texas franchise laws

Expanding a successful business through franchising can be a lucrative option, especially in Texas, where the economic activity has been strong in recent years. The franchise business model is designed to be mutually beneficial, where both the franchisor and franchisee gain. However, before opening a franchise in Texas, it is crucial to have a clear understanding of the state’s laws and regulations pertaining to this process.

What Does It Mean To Franchise?

In a franchise, the franchisor permits the franchisee to operate a business model and marketing plan that has been proven to work and grants a license to use certain trademarks and intellectual property. The franchisee, in turn, agrees to operate the business according to the franchisor’s terms and typically pays a royalty based on a percentage of sales.

The Franchise Laws in Texas

Texas is not a franchise registration state and has not enacted any specific franchise laws. Rather, the state has passed business opportunity laws, which means that before individuals can offer or sell a franchise in Texas, they must complete a Business Opportunity Exemption Notice with the Texas Secretary of State.  When an individual files the exemption notice, they certify they have an appropriately issued Franchise Disclosure Document (FDD) that complies with the Federal Franchise Rules. Once the one-time exemption notice is filed, the individual can sell franchises in Texas. 

Unlike other filing states, Texas does not require franchisors to renew their exemptions annually. However, if a franchisor’s address changes, an update will need to be filed with the state, but no additional payment will need to be made. 

What If The Business Opportunities Do Not Qualify for the Franchise Exemption? 

If the business opportunity does not qualify for the franchise exemption, the business opportunity must be registered with the Texas Secretary of State. Individuals may also be able to submit a Business Opportunity Registration Form, which will include all the information required for business opportunity disclosures.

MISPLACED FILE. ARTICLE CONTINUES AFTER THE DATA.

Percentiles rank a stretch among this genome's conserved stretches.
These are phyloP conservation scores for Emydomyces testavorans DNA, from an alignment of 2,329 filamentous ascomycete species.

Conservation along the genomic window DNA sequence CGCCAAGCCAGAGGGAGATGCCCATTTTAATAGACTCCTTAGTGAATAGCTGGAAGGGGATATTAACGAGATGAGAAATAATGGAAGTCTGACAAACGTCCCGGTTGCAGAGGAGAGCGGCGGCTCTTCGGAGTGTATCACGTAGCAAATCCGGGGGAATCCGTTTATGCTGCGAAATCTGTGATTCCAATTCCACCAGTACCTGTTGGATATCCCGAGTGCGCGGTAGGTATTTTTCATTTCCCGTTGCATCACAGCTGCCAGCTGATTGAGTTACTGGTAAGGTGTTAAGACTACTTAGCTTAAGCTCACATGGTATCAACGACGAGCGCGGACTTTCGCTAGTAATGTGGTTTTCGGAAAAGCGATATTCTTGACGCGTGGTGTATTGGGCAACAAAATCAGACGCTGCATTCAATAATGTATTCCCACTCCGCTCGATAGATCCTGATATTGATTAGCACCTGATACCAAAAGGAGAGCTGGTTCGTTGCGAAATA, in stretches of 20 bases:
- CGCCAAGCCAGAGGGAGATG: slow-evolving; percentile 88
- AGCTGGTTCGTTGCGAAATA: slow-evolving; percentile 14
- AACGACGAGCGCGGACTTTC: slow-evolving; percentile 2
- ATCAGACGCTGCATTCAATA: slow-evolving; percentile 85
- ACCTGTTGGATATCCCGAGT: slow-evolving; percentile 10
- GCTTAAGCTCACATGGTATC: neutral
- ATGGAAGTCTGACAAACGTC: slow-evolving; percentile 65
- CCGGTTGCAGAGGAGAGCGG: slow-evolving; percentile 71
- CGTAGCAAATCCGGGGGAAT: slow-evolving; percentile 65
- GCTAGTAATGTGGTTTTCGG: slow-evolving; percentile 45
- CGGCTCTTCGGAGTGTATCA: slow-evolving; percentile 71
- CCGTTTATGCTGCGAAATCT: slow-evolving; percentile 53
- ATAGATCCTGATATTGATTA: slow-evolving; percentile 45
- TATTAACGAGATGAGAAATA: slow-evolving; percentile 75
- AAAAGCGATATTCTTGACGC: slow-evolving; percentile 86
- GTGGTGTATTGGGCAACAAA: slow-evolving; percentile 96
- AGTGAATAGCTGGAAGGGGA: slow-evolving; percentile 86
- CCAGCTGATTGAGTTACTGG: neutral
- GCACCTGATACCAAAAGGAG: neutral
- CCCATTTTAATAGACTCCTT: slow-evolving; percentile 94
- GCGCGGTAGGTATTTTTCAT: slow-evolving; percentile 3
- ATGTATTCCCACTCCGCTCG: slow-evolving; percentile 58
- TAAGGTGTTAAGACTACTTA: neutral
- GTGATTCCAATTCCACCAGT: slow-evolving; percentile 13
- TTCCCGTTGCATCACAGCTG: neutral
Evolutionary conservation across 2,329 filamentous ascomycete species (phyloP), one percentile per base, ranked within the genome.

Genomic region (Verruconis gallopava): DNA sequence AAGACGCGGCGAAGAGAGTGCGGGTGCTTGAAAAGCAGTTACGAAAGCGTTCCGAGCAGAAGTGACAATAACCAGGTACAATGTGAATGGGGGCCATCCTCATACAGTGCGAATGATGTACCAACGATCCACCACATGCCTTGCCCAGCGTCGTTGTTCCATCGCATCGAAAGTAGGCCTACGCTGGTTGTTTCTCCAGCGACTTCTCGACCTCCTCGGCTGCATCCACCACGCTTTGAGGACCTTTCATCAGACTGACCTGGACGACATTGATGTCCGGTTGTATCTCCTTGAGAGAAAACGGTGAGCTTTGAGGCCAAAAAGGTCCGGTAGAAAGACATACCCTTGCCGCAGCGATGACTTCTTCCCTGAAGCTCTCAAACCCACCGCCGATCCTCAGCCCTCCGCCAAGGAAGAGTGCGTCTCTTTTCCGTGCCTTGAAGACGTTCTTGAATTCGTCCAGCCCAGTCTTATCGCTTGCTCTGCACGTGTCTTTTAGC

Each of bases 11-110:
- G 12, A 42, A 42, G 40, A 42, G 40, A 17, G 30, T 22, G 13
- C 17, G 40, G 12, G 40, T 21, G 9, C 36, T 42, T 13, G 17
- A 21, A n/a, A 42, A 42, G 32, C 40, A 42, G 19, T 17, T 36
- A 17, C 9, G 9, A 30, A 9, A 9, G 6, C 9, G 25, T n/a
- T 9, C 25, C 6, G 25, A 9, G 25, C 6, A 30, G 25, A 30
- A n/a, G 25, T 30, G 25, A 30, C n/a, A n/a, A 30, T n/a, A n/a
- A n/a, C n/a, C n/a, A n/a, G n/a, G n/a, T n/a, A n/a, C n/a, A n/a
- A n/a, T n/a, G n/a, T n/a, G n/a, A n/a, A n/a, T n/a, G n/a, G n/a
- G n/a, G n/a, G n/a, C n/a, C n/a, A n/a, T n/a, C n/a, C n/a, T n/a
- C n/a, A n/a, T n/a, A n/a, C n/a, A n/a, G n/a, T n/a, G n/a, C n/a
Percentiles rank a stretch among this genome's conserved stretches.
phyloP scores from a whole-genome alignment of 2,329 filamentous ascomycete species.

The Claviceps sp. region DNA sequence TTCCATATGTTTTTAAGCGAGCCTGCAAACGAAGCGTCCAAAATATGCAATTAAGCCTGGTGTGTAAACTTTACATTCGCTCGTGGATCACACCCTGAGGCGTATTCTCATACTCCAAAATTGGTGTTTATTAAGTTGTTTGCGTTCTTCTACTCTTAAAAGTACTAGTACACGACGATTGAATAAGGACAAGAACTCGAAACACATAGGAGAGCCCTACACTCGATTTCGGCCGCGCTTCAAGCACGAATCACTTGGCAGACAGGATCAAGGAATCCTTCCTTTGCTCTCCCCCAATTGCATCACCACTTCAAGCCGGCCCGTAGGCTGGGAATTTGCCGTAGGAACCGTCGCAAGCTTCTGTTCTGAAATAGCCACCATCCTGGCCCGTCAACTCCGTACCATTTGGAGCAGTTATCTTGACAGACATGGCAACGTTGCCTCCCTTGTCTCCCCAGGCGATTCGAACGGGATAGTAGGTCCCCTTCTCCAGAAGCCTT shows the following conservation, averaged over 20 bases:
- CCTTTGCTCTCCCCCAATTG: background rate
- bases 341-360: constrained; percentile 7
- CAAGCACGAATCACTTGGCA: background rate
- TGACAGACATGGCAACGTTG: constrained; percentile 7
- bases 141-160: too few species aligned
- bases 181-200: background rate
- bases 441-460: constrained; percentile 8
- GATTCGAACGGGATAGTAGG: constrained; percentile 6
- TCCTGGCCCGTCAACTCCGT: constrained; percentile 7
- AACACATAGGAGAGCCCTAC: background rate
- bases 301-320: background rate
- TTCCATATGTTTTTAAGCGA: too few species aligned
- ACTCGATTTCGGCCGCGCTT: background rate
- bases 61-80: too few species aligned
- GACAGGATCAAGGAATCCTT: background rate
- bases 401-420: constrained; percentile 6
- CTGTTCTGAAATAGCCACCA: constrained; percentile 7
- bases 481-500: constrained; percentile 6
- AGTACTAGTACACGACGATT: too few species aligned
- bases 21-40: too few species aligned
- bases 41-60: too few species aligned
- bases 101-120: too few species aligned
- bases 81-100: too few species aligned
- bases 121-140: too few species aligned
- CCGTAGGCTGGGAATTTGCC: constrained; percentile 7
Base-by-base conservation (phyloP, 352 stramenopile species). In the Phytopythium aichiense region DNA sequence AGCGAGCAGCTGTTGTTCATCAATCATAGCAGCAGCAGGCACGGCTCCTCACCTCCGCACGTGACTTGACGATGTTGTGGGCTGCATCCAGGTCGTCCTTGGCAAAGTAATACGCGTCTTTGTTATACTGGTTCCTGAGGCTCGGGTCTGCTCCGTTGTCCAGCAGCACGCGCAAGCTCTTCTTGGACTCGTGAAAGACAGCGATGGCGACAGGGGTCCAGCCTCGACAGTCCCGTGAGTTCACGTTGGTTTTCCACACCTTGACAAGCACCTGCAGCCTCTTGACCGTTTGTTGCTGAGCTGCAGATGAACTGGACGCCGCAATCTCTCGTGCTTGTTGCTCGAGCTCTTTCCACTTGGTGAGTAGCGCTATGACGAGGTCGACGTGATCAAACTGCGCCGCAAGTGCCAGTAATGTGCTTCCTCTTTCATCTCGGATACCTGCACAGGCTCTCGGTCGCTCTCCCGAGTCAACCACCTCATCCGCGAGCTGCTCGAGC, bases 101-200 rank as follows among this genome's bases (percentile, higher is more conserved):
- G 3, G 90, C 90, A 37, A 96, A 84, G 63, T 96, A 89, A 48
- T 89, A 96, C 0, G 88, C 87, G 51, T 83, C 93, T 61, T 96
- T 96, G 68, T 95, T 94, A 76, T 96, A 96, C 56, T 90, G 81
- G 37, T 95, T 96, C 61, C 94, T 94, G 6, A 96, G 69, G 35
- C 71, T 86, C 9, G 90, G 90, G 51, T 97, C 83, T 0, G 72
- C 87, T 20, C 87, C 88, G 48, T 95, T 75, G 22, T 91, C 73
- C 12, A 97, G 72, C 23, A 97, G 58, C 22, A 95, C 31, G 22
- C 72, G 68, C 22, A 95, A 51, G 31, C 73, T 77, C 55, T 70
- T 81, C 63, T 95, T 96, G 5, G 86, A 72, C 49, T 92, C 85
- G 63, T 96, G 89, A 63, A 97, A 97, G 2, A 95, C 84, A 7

What Is Included in a Texas Franchise Filing? 

When a person submits the Business Opportunity Exemption Notice (Form 2703), they will need to provide certain information about the business, including:

  • The name of the franchise company and any assumed names of the franchise system
  • The principal address of the franchise company
  • Authorized signature that confirms that the franchise offering complies with the regulations 

A check will also need to be made to the Secretary of State, which will represent the exemption notice filing fee. 

Contact FortmanSpann Today To Learn More

At FortmanSpann, we help individuals who are considering purchasing a franchise. As part of our service, we carefully analyze all documents provided by the franchisor, assess their financial condition, and evaluate the franchisor’s reputation, among other things. We work with our clients to set realistic goals and expectations based on a thorough evaluation of the franchise rather than relying on the sales pitch of the franchisor or franchise consultants. Our ultimate goal is to help our clients make informed decisions by thoroughly evaluating the risks and opportunities associated with the franchise.
If you want further details about the franchise filing process in Texas or are considering buying a franchise, contact FortmanSpann today and find out how our experienced legal team can help you.